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By ANNETTE HARVISON
The Greene County Museum and halls of the county courthouse were filled with the hypnotizing sounds of the dulcimer last week as the Chickasawhay Celtics gathered for a time of fellowship through music.
The group of Greene Countians gets together once a month at the Greene County Museum to practice, bringing nostalgia and a sweet, soothing sound to the relics of the past on display around them.
Pat Bond, Scharlotte Fortinberry, Arrixie Sproul, Brenda Berry and Sandy Ezell make up the Chickasawhay Celtics. The group began nearly one year ago after Bond performed on her dulcimer at the 2017 Scots-Irish Festival in Leakesville. A few people were interested in the sound of her stringed instrument, and after a little investigating, a small group of dulcimer players was formed.
“It’s not a difficult instrument to learn,” Bond said. “It’s fun. It goes back to the old ways of people getting together and playing and singing.”
Bond began playing the dulcimer 20 years ago while living in Tennessee. She found a group while there, where she learned much about the instrument. When she moved back home to Leakesville, she began touring local festivals and soon joined a dulcimer group near Hattiesburg for a while.
Bond and Sproul began meeting at the museum where Ezell worked on the days they practiced. Ezell was eventually persuaded to join the group. Fortinberry works at the museum as well and comes from a musical family and was excited to join. Berry enjoys making music and is happy to have found a great group and a fascinating instrument. Each one brings a delightful personality which adds to their sound.
“I was in band through school,” Berry said. “I enjoy playing music again.”
Each member has a different chord, bringing both harmony and melody. Having a musical background is not necessary as the group members said the chords are written out in numbers, though knowing how to count time is necessary. The strings can be strummed with or without a pick.
“We go to Greene Rural (Health Center) to play hymns to the residents,” Fortinberry said. “They love to hear the music.”
The group has a large portfolio of tunes. They enjoy taking their dulcimers to the nursing home and lifting the spirits of its residents, whose faces, Berry said, light up when the group performs.
“Hymns were a big part of their lives,” Berry said. “It reconnects them to their childhood.”
Hymns are not the only songs the group plays. They play ‘old-country’ music, traditional songs played on the dulcimer as well as many popular contemporary songs.
During their latest gathering at the courthouse, the group played “Aura Lee,” “I’m so Lonely I Could Cry” and even “Silver Dagger” by Dolly Pardon. Sproul sang the lyrics to many songs, but no matter what tune the group is playing, the sounds are enchanting.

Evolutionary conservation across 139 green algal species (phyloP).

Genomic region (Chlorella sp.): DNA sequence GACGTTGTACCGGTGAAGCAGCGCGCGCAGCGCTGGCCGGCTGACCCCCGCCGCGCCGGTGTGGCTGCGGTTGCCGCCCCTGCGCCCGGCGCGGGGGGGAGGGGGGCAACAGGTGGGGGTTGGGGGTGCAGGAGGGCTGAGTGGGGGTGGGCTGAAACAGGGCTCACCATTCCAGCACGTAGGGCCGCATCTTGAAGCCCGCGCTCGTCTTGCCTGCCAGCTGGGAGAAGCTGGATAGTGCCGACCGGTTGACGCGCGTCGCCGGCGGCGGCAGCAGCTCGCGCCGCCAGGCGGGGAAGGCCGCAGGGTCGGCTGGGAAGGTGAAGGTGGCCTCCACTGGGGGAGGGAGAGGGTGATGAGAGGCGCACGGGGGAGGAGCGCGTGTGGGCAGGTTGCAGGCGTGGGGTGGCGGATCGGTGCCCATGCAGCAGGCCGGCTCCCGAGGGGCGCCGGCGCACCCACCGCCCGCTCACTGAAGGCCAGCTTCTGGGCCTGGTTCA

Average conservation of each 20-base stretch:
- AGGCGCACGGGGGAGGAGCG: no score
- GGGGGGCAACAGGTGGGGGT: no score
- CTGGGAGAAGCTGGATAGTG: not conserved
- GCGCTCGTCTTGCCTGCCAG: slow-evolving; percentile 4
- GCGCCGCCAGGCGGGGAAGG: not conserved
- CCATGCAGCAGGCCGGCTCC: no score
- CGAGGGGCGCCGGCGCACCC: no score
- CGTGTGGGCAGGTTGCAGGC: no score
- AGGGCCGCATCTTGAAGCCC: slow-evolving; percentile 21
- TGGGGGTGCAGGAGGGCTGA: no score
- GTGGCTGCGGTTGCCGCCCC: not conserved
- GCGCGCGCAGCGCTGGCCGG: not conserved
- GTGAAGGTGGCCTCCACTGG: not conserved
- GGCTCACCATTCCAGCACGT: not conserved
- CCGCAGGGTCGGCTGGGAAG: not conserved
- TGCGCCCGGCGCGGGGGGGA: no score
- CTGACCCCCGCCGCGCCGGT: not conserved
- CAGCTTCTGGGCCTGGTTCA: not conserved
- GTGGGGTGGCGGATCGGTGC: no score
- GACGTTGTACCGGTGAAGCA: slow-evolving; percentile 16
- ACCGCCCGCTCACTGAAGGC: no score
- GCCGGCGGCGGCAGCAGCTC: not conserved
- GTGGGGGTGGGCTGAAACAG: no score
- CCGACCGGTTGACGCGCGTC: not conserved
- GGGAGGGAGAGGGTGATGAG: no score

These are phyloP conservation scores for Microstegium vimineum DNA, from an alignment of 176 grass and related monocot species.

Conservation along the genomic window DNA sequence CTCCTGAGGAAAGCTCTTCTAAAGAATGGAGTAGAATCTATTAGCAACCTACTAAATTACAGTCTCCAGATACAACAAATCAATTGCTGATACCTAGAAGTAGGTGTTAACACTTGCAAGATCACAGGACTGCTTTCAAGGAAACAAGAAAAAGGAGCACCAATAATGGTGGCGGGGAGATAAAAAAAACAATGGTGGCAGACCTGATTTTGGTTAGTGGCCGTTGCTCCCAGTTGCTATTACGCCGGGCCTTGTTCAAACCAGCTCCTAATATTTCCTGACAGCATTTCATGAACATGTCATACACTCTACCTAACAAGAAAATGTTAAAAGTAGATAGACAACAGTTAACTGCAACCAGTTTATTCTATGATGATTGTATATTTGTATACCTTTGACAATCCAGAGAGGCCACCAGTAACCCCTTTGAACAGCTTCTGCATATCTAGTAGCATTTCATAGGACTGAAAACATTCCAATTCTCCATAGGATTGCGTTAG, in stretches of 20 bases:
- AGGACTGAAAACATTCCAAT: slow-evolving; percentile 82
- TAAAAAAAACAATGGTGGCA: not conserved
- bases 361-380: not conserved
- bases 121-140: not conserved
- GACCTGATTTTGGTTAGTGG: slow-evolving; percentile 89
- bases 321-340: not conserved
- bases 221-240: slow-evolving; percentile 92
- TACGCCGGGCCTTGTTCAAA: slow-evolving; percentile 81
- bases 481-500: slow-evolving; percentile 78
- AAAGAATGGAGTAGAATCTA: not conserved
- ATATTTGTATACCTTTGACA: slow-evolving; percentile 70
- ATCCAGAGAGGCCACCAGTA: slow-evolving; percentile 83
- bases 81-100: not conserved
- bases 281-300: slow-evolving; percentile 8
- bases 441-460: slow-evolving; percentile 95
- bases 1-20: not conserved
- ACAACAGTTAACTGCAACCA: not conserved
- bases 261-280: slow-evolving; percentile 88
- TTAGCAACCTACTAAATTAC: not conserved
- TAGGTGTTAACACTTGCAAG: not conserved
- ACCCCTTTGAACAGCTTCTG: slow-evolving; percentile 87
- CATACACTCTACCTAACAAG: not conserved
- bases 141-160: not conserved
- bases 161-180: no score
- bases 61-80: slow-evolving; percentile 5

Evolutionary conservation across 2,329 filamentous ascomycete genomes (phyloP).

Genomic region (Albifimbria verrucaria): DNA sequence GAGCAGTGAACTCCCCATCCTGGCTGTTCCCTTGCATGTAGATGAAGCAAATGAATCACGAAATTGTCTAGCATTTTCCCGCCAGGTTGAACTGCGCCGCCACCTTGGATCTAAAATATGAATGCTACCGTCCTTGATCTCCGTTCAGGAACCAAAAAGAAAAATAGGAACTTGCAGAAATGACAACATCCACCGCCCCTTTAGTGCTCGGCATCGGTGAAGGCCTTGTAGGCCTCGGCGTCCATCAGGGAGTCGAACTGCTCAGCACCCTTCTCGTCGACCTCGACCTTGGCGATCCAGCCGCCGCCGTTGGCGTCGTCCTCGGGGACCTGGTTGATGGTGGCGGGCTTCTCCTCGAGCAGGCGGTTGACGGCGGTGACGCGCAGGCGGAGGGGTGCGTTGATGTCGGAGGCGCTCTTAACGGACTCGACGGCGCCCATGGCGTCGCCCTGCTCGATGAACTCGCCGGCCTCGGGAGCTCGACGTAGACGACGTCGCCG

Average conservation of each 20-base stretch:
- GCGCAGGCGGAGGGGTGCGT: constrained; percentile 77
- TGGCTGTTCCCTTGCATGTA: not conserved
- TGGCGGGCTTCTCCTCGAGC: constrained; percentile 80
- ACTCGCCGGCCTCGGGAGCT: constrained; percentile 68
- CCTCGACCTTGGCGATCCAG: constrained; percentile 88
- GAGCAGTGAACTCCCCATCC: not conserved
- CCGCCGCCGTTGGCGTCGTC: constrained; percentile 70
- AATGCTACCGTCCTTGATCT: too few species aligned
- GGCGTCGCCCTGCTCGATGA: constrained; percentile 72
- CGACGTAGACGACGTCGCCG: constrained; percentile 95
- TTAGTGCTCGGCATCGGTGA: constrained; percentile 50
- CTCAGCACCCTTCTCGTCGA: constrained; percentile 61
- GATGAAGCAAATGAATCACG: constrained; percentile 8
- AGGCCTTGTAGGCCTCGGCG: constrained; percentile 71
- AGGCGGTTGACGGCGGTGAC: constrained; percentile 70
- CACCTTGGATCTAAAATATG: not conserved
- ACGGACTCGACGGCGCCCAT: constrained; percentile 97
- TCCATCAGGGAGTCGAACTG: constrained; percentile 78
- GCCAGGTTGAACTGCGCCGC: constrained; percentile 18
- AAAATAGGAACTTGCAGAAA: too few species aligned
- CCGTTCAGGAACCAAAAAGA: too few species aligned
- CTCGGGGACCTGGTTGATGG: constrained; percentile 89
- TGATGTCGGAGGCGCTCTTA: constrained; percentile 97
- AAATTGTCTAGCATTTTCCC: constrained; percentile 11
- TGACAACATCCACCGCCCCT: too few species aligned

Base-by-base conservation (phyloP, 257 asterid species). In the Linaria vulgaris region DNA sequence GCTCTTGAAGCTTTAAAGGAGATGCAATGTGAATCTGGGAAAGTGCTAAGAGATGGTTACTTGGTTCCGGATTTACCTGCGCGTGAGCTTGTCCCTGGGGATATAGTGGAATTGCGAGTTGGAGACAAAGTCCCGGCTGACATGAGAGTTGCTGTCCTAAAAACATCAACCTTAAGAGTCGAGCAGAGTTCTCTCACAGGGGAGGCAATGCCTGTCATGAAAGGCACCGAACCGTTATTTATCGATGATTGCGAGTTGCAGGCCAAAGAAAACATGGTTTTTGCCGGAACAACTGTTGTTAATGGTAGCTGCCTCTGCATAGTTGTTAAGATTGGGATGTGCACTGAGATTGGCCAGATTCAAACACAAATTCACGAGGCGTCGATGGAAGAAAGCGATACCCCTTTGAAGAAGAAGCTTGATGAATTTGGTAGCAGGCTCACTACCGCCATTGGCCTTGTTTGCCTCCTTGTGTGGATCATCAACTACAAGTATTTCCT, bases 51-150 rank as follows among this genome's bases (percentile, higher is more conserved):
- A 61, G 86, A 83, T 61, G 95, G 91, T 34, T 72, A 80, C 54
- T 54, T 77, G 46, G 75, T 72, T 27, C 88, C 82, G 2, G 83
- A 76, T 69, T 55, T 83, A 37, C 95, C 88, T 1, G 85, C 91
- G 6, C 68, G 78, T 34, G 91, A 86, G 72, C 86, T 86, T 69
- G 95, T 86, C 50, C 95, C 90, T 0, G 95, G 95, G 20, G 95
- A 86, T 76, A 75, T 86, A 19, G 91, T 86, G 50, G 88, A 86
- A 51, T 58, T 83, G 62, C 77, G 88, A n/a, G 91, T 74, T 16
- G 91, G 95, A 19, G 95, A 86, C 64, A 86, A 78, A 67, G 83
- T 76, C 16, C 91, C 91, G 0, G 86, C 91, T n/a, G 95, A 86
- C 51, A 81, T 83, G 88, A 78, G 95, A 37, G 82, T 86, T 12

Over the past year, the group has traveled to several festivals where they have learned new techniques and have also performed for an audience. They have taken lessons in their travels, and give much credit to Debbie Porter, a lady from Texas that travels to festivals, including some in our area.
“We have come a long way with her help,” Sproul said.
The Chickasawhay Celtics have met many new people in their travels and keep in contact with them. John Mabry, also known as the “Dulcimer Doctor,” joined the Chickasawhay Celtics for Thursday’s practice, bringing with him a little fun and entertainment. Mabry crafts dulcimers and restrings them. He has played with many area groups and attends local festivals as well. He knows a few fun lyrics to sing along with traditional tunes and treated the group with one of them as they played together. He said the sounds of the dulcimers are unique to each instrument. The style and finish affects the sound of a dulcimer.
Though some may think the dulcimer came across the ocean on a boat with people singing tunes from their Northern European homeland, the mountain dulcimer was born along the Appalachian Mountains. It hails the title of being a true American instrument. The mountain dulcimer is a stringed instrument having just three or four strings on a fret that is on the sound box rather than on a neck. It is a member of the zither family, and like a zither, a dulcimer is played on the lap.
German immigrants that settled in Pennsylvania brought with them the ‘Sheitholtz,’ a small, rectangular box resembling the neck of a guitar with strings in the top of the instrument. As the German settlers began moving into the Virginia’s, the sound of the sheitholtz did as well, and the British Islanders that had settled the area created their own version of the instrument. They made a bigger, teardrop shaped sound box with frets on the body rather than a neck. Mountain dulcimers were made of wood and many had intricate carvings. Sometime later, crafters began making hourglass shaped dulcimers, and both styles are still used.
The group is currently preparing for a performance at Leakesville’s second annual Scots-Irish Festival to be held Mar. 30 in Green Park. The group holds practice in the Greene County Museum the fourth Thursday of each month at 9 a.m., and they gladly welcome newcomers, and even those that are just interested in what the group does.